Contrary to WordPress those don’t necessarily have to be named.

  • When named 👉 .Get "title".
  • When positional 👉 .Get 0.

Shortcode comparison by example

This is a WordPress shortcode example from the doc1. It takes a class parameter defaulting on caption and an inner content.

function caption_shortcode( $atts, $content = null ) {
  $a = shortcode_atts( array(
    'class' => 'caption',
  ), $atts );

  return '<span class="' . esc_attr($a['class']) . '">' . $content . '</span>';
add_shortcode( 'caption', 'caption_shortcode' );

In your editor:

[caption class="headline"]My Caption[/caption]

Now let’s read Hugo’s one line response:

{{/* layouts/shortcodes/caption.html */}}
<span class="{{ default "caption" (.Get 0) }}">{{ .Inner }}</span>

And in your markdown file:

{{% caption "headline" %}}My Caption{{% /caption %}}

We went the positional way because… one parameter 🤷


WordPress has a lot of setting pages in the dashboard. You navigate those, usually going back and forth between Reading and Writing so you can set your permalinks, your site title, your pagination, your comments etc…

Hugo’s configuration, like its content editing, is all about files! And so as not to leave anyone left out, it gives you a choice of languages to fill those:

  • YAML
  • TOML
  • JSON

If you don’t know about those (yeah that last one you know!), you can take a look a this config example with which you can toggle languages and check their syntaxes.

Those settings live in a config.yaml file or in a dedicated directory which gives you a cleverer way of grouping them and allows environment overwrites.

Output formats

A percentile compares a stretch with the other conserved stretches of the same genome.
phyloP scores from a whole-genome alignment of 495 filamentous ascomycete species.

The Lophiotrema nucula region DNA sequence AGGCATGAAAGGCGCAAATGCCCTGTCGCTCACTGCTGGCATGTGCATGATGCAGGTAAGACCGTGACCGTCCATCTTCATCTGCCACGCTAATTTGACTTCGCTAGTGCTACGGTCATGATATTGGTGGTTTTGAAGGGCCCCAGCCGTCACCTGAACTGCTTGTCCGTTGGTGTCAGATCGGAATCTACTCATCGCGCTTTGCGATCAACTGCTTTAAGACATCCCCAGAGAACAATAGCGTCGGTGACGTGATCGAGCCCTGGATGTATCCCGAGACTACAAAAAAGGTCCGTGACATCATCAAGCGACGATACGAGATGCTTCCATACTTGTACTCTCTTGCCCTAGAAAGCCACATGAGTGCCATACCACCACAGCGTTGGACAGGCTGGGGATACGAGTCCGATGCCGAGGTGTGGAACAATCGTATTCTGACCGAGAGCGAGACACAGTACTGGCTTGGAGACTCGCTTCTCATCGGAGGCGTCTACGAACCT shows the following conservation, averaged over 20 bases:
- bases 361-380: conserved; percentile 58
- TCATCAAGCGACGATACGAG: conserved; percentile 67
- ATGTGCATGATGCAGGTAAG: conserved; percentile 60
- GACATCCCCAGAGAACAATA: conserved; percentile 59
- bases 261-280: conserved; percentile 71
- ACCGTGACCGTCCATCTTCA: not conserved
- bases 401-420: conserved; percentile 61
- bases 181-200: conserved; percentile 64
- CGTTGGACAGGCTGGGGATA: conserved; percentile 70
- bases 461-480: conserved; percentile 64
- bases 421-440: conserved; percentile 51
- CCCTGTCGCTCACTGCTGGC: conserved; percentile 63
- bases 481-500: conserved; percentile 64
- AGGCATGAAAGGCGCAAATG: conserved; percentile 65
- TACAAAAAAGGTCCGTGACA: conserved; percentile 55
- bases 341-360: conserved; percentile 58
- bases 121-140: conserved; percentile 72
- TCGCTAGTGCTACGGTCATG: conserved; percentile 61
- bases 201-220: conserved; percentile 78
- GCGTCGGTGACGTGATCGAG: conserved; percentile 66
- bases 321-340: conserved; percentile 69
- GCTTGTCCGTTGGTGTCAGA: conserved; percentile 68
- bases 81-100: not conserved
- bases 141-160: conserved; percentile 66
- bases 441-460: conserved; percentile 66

What’s that ?

Exactly, WordPress certainly did not introduce you to those.

Let’s say that for every page you have an HTML file at that-page/index.html and that’s a given. With Hugo you can make sure every page also has a JSON version and an AMP version on top of that. They would live alongside their HTML brother atthat-page/index.json and that-page/index.amp.html respectively2.

To make this happen, all you have to do, through the settings introduced above, is tell Hugo to add such formats to the desired Kinds and add the expected template files.

In short:

# config.yaml
    - HTML
    - JSON
    - HTML
    - AMP
  ├── _default
  │   └── about.html
  ├── index.html
  ├── index.json
  └── recipes
      └── single.amp.html

That’s it! Providing you filled those template files with sensible code, your homepage will have both an HTML and a JSON output while your recipes will serve HTML and AMP!

I strongly suggest your read the doc on Output Formats for, thanks to those, you’ll be able to add an API layer to your site, or a .ics file to your events or whatever is required on any given project!

Assets processing

WordPress really has no solution for that, you’ll use your own task manager and their asset processing packages.

Hugo on the other hand sports its own asset processing pipeline! – Whaaaaaat? – Yep! It’s called Hugo Pipes and without any node dependency you can:

  • Minify 🗜️
  • Bundle your files 📦
  • Compile your SASS/SCSS 👓
  • Fingerprint and SRI 🔑

With a few dependencies you can: